The State Must Provide: Why America's Colleges Have Always Been Unequal--And How to Set Them Right


Product Details

$27.99  $26.03
Ecco Press
Publish Date
6.3 X 8.9 X 1.1 inches | 0.95 pounds

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About the Author

 Adam Harris is a staff writer at The Atlantic, where he has covered education and national politics since 2018, and the author of The State Must Provide, a narrative history of racial inequality in higher education. He was previously a reporter at the Chronicle of Higher Education where he covered federal education policy and historically black colleges and universities. He is a 2021 New America Fellow, was named to the 2021 Forbes 30 Under 30 list, and was the recipient of the Rising Star Award by the News Media Alliance. His writing has also appeared in BBC, Bleacher Report, ProPublica, and EBONY.


"Adam Harris is a brilliant storyteller. He has used his unique literary gifts to synthesize two centuries of history in order to construct an historical account of higher-education that reads like a novel. The State Must Provide is a book that both taught me so much and also kept me on the edge of my seat. It is an invaluable text from a supremely talented writer."--Clint Smith, author of How the Word is Passed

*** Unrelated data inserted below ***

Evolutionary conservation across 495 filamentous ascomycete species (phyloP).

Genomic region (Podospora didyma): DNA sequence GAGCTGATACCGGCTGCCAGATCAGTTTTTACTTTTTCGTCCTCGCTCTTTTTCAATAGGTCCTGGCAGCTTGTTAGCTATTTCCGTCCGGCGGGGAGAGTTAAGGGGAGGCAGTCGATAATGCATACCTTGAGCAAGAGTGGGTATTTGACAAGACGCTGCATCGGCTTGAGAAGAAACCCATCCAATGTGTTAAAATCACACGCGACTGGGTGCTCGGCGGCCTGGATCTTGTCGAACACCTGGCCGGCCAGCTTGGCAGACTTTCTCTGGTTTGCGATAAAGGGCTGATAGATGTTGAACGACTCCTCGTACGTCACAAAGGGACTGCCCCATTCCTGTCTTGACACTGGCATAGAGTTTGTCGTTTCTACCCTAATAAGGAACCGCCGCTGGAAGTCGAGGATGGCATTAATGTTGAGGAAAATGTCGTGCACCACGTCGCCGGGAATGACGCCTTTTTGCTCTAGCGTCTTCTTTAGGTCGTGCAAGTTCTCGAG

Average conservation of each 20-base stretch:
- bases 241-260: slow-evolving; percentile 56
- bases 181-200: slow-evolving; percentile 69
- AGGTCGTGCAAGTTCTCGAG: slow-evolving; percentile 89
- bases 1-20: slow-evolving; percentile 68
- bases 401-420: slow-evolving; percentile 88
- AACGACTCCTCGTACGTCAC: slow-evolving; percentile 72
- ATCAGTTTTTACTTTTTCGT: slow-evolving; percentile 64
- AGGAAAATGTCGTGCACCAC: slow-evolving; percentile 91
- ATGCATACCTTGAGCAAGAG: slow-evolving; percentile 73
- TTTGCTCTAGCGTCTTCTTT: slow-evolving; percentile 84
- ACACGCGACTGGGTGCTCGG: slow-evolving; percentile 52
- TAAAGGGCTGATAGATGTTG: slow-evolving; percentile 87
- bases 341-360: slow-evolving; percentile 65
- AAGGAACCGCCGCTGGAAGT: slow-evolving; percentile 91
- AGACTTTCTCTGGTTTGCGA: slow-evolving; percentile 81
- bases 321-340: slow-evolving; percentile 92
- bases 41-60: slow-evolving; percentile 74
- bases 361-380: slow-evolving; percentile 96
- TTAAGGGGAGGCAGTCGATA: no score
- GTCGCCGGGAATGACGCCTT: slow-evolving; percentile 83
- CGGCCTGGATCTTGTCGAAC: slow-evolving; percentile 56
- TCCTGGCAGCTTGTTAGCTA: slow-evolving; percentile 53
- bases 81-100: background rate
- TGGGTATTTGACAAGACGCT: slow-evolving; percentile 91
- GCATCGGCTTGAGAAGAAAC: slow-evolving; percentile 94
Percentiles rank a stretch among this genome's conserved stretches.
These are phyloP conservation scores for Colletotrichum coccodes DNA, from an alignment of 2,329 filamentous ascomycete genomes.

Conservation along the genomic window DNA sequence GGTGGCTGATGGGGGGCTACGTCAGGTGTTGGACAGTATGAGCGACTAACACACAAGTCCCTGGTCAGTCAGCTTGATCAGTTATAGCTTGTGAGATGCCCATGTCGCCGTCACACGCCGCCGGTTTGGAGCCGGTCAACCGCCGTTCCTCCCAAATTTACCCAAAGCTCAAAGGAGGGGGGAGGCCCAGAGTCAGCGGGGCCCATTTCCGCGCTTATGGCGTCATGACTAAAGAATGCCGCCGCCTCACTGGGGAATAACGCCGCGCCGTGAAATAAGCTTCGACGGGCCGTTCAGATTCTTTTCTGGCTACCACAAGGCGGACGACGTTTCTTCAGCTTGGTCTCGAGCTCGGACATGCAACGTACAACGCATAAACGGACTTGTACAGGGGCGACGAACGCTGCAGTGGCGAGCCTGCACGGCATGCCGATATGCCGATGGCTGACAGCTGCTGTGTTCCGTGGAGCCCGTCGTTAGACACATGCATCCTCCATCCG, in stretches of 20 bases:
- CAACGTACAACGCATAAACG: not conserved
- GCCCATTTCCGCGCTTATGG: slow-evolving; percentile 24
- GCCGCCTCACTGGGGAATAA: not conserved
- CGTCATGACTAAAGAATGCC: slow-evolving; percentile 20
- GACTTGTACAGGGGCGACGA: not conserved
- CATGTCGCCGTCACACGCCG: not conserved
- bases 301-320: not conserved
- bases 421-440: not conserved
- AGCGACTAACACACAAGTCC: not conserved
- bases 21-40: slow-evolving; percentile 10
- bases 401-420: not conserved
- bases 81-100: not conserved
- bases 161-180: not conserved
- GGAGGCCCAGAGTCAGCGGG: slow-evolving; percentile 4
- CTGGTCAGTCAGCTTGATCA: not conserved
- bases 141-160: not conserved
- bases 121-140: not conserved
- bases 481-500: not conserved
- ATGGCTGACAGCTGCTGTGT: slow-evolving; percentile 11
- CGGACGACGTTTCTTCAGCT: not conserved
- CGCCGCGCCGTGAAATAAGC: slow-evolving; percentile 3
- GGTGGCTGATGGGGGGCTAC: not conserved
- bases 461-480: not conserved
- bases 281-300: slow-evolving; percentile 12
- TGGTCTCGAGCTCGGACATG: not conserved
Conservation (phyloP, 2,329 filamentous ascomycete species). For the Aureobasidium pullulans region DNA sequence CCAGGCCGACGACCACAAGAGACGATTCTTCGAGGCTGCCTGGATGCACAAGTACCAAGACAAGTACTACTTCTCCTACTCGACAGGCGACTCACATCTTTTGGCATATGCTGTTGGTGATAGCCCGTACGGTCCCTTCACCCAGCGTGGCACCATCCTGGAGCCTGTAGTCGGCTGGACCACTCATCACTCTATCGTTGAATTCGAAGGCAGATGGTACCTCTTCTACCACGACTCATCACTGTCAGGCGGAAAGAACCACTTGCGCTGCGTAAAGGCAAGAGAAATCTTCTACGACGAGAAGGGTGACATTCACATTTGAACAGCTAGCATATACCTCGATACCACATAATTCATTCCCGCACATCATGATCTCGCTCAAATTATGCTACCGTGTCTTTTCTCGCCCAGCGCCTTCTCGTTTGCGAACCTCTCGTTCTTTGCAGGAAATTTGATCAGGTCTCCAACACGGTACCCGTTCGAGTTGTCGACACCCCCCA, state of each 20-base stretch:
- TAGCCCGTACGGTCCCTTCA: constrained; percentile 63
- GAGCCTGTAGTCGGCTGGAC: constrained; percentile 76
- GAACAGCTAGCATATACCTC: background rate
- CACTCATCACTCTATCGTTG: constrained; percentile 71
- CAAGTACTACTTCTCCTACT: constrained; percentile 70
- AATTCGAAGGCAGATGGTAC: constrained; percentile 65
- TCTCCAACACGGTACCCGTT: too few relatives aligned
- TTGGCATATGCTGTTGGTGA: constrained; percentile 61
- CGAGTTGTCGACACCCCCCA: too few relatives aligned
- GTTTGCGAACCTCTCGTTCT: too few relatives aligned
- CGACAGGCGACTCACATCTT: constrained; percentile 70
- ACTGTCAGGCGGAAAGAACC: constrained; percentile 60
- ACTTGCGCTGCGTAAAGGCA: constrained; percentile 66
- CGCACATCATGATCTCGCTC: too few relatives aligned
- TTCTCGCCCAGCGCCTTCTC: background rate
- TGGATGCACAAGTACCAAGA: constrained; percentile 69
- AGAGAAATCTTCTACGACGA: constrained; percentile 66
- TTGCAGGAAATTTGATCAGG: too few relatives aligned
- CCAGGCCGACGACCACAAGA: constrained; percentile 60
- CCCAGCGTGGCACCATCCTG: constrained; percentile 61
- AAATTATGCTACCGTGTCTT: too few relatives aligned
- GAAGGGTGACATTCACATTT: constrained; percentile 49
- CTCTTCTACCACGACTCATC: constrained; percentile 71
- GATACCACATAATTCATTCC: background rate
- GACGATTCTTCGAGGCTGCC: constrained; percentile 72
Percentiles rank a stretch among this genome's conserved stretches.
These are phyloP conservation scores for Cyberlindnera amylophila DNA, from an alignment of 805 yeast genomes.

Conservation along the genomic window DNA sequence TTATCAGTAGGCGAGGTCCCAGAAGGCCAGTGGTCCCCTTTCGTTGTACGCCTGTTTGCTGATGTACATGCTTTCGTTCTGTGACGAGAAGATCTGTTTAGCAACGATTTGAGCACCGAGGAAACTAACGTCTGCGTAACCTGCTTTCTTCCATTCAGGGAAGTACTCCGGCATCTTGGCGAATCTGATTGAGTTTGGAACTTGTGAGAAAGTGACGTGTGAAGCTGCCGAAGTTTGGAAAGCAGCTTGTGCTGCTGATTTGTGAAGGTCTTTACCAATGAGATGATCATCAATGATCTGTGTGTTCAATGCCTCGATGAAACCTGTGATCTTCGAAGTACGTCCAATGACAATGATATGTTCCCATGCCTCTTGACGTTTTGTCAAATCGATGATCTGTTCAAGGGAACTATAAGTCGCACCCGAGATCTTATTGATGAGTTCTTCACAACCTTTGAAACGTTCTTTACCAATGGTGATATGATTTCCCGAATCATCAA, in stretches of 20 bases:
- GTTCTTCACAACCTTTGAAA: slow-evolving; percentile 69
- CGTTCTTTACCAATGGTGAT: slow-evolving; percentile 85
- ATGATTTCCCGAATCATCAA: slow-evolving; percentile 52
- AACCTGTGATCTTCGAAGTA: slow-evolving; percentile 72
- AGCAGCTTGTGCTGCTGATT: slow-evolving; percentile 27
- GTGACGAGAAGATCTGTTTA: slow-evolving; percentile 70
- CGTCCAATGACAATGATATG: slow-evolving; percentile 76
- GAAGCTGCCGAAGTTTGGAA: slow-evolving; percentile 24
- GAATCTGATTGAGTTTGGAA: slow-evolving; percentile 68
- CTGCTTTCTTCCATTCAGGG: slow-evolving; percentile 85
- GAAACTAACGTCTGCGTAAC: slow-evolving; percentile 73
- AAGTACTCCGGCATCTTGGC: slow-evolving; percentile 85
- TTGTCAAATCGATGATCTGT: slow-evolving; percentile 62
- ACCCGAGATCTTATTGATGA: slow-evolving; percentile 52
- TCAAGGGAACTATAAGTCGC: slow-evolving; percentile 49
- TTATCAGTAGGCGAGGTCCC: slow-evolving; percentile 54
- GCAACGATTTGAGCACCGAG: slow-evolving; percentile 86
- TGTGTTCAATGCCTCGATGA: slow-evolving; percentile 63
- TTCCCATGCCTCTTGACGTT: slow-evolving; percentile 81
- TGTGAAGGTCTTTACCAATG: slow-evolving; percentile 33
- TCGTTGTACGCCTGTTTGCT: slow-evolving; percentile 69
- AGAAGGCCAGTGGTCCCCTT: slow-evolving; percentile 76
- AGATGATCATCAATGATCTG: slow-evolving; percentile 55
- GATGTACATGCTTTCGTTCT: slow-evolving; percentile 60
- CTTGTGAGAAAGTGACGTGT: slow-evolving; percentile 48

Adam Harris shows how the dark history of America's vaunted higher education system continues to prevent true equality. He's the kind of journalist we most need: meticulous in his research, careful in his thinking, passionate in his vision. This book is powerful, quietly angry, revelatory, and utterly persuasive.--George Packer, author of Last Best Hope and The Unwinding
"Adam Harris' definitive and necessary book shows how thoroughly the U.S. has barred Black people from its halls of higher learning, and how high those barriers remain today. Harris's storytelling is vivid, his reporting is immaculate, and his case is damning. This book is a punch in the gut. Let it also be a line in the sand."--Ed Yong, author of I Contain Multitudes
"A spectacular book--the research alone is a tour de force. Harris makes an indisputable argument about the historical and ongoing role of the state in crippling Black higher education in a book that is passionate and a delight to read."--Ted Mitchell, President of the American Council on Education and former Under Secretary of the U.S. Department of Education